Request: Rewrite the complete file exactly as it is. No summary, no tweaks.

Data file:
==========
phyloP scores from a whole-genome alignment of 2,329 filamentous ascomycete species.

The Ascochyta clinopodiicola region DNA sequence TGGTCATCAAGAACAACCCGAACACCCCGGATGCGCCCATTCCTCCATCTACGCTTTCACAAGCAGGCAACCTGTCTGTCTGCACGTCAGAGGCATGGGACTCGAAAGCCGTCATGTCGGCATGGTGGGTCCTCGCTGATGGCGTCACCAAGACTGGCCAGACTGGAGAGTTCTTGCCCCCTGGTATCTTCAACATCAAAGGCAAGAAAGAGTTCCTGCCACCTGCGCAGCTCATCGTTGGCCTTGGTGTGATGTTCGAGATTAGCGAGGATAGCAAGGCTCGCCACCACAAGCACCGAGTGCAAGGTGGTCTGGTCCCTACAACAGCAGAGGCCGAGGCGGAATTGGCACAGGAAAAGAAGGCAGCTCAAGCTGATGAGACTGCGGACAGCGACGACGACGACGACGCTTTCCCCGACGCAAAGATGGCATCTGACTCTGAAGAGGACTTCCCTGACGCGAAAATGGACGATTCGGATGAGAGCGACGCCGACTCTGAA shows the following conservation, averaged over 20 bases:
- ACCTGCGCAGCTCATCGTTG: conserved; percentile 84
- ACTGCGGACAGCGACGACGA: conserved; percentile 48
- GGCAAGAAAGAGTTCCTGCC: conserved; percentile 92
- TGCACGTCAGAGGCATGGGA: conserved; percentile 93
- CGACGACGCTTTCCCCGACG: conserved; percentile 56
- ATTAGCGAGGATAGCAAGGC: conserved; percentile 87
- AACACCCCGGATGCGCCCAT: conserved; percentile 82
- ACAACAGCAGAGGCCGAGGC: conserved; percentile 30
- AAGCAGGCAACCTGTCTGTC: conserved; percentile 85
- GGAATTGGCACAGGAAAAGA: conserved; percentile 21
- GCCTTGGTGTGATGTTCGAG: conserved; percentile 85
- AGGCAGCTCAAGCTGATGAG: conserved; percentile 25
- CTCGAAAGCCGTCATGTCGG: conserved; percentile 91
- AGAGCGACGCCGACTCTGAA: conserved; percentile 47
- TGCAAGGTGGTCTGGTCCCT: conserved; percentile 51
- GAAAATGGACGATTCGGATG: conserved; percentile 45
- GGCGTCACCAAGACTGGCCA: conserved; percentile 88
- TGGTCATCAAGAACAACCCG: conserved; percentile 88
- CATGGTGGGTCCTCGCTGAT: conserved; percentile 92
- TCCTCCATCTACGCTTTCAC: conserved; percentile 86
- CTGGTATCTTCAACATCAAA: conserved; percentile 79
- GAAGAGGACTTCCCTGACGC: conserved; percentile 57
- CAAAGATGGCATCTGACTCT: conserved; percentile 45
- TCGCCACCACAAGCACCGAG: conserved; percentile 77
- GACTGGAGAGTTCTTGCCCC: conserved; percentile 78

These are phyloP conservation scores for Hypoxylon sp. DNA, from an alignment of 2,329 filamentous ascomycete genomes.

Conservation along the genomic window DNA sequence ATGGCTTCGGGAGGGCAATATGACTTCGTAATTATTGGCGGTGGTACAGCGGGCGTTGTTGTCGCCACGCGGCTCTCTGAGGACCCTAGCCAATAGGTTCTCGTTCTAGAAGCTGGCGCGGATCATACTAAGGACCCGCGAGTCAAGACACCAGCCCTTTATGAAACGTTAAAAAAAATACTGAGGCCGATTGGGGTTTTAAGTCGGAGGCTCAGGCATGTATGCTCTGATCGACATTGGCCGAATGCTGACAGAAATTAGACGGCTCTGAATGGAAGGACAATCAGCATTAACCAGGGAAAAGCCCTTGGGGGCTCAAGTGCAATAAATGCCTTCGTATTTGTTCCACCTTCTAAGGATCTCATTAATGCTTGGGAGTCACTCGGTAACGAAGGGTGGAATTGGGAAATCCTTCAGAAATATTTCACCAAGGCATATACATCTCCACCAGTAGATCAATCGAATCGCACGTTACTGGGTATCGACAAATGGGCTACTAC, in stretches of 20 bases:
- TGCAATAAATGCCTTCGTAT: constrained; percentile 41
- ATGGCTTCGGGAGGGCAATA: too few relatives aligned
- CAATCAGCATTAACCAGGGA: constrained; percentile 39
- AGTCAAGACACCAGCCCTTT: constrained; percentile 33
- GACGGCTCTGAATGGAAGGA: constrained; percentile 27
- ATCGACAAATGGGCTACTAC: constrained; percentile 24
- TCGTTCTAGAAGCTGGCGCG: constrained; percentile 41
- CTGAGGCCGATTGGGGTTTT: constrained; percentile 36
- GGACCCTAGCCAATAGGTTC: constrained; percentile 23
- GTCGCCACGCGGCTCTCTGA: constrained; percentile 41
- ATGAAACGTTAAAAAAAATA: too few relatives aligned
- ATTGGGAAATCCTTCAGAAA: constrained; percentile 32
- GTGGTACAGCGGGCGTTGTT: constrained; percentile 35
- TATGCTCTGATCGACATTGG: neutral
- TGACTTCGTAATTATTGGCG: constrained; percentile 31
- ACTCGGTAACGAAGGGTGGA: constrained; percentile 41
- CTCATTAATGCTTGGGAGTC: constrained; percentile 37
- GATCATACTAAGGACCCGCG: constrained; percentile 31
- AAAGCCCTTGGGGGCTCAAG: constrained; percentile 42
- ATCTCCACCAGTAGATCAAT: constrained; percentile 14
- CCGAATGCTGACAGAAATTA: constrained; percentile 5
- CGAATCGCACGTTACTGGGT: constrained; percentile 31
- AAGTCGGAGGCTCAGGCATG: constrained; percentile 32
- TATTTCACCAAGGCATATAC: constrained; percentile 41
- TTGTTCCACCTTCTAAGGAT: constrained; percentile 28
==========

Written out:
phyloP scores from a whole-genome alignment of 2,329 filamentous ascomycete species.

The Ascochyta clinopodiicola region DNA sequence TGGTCATCAAGAACAACCCGAACACCCCGGATGCGCCCATTCCTCCATCTACGCTTTCACAAGCAGGCAACCTGTCTGTCTGCACGTCAGAGGCATGGGACTCGAAAGCCGTCATGTCGGCATGGTGGGTCCTCGCTGATGGCGTCACCAAGACTGGCCAGACTGGAGAGTTCTTGCCCCCTGGTATCTTCAACATCAAAGGCAAGAAAGAGTTCCTGCCACCTGCGCAGCTCATCGTTGGCCTTGGTGTGATGTTCGAGATTAGCGAGGATAGCAAGGCTCGCCACCACAAGCACCGAGTGCAAGGTGGTCTGGTCCCTACAACAGCAGAGGCCGAGGCGGAATTGGCACAGGAAAAGAAGGCAGCTCAAGCTGATGAGACTGCGGACAGCGACGACGACGACGACGCTTTCCCCGACGCAAAGATGGCATCTGACTCTGAAGAGGACTTCCCTGACGCGAAAATGGACGATTCGGATGAGAGCGACGCCGACTCTGAA shows the following conservation, averaged over 20 bases:
- ACCTGCGCAGCTCATCGTTG: conserved; percentile 84
- ACTGCGGACAGCGACGACGA: conserved; percentile 48
- GGCAAGAAAGAGTTCCTGCC: conserved; percentile 92
- TGCACGTCAGAGGCATGGGA: conserved; percentile 93
- CGACGACGCTTTCCCCGACG: conserved; percentile 56
- ATTAGCGAGGATAGCAAGGC: conserved; percentile 87
- AACACCCCGGATGCGCCCAT: conserved; percentile 82
- ACAACAGCAGAGGCCGAGGC: conserved; percentile 30
- AAGCAGGCAACCTGTCTGTC: conserved; percentile 85
- GGAATTGGCACAGGAAAAGA: conserved; percentile 21
- GCCTTGGTGTGATGTTCGAG: conserved; percentile 85
- AGGCAGCTCAAGCTGATGAG: conserved; percentile 25
- CTCGAAAGCCGTCATGTCGG: conserved; percentile 91
- AGAGCGACGCCGACTCTGAA: conserved; percentile 47
- TGCAAGGTGGTCTGGTCCCT: conserved; percentile 51
- GAAAATGGACGATTCGGATG: conserved; percentile 45
- GGCGTCACCAAGACTGGCCA: conserved; percentile 88
- TGGTCATCAAGAACAACCCG: conserved; percentile 88
- CATGGTGGGTCCTCGCTGAT: conserved; percentile 92
- TCCTCCATCTACGCTTTCAC: conserved; percentile 86
- CTGGTATCTTCAACATCAAA: conserved; percentile 79
- GAAGAGGACTTCCCTGACGC: conserved; percentile 57
- CAAAGATGGCATCTGACTCT: conserved; percentile 45
- TCGCCACCACAAGCACCGAG: conserved; percentile 77
- GACTGGAGAGTTCTTGCCCC: conserved; percentile 78

These are phyloP conservation scores for Hypoxylon sp. DNA, from an alignment of 2,329 filamentous ascomycete genomes.

Conservation along the genomic window DNA sequence ATGGCTTCGGGAGGGCAATATGACTTCGTAATTATTGGCGGTGGTACAGCGGGCGTTGTTGTCGCCACGCGGCTCTCTGAGGACCCTAGCCAATAGGTTCTCGTTCTAGAAGCTGGCGCGGATCATACTAAGGACCCGCGAGTCAAGACACCAGCCCTTTATGAAACGTTAAAAAAAATACTGAGGCCGATTGGGGTTTTAAGTCGGAGGCTCAGGCATGTATGCTCTGATCGACATTGGCCGAATGCTGACAGAAATTAGACGGCTCTGAATGGAAGGACAATCAGCATTAACCAGGGAAAAGCCCTTGGGGGCTCAAGTGCAATAAATGCCTTCGTATTTGTTCCACCTTCTAAGGATCTCATTAATGCTTGGGAGTCACTCGGTAACGAAGGGTGGAATTGGGAAATCCTTCAGAAATATTTCACCAAGGCATATACATCTCCACCAGTAGATCAATCGAATCGCACGTTACTGGGTATCGACAAATGGGCTACTAC, in stretches of 20 bases:
- TGCAATAAATGCCTTCGTAT: constrained; percentile 41
- ATGGCTTCGGGAGGGCAATA: too few relatives aligned
- CAATCAGCATTAACCAGGGA: constrained; percentile 39
- AGTCAAGACACCAGCCCTTT: constrained; percentile 33
- GACGGCTCTGAATGGAAGGA: constrained; percentile 27
- ATCGACAAATGGGCTACTAC: constrained; percentile 24
- TCGTTCTAGAAGCTGGCGCG: constrained; percentile 41
- CTGAGGCCGATTGGGGTTTT: constrained; percentile 36
- GGACCCTAGCCAATAGGTTC: constrained; percentile 23
- GTCGCCACGCGGCTCTCTGA: constrained; percentile 41
- ATGAAACGTTAAAAAAAATA: too few relatives aligned
- ATTGGGAAATCCTTCAGAAA: constrained; percentile 32
- GTGGTACAGCGGGCGTTGTT: constrained; percentile 35
- TATGCTCTGATCGACATTGG: neutral
- TGACTTCGTAATTATTGGCG: constrained; percentile 31
- ACTCGGTAACGAAGGGTGGA: constrained; percentile 41
- CTCATTAATGCTTGGGAGTC: constrained; percentile 37
- GATCATACTAAGGACCCGCG: constrained; percentile 31
- AAAGCCCTTGGGGGCTCAAG: constrained; percentile 42
- ATCTCCACCAGTAGATCAAT: constrained; percentile 14
- CCGAATGCTGACAGAAATTA: constrained; percentile 5
- CGAATCGCACGTTACTGGGT: constrained; percentile 31
- AAGTCGGAGGCTCAGGCATG: constrained; percentile 32
- TATTTCACCAAGGCATATAC: constrained; percentile 41
- TTGTTCCACCTTCTAAGGAT: constrained; percentile 28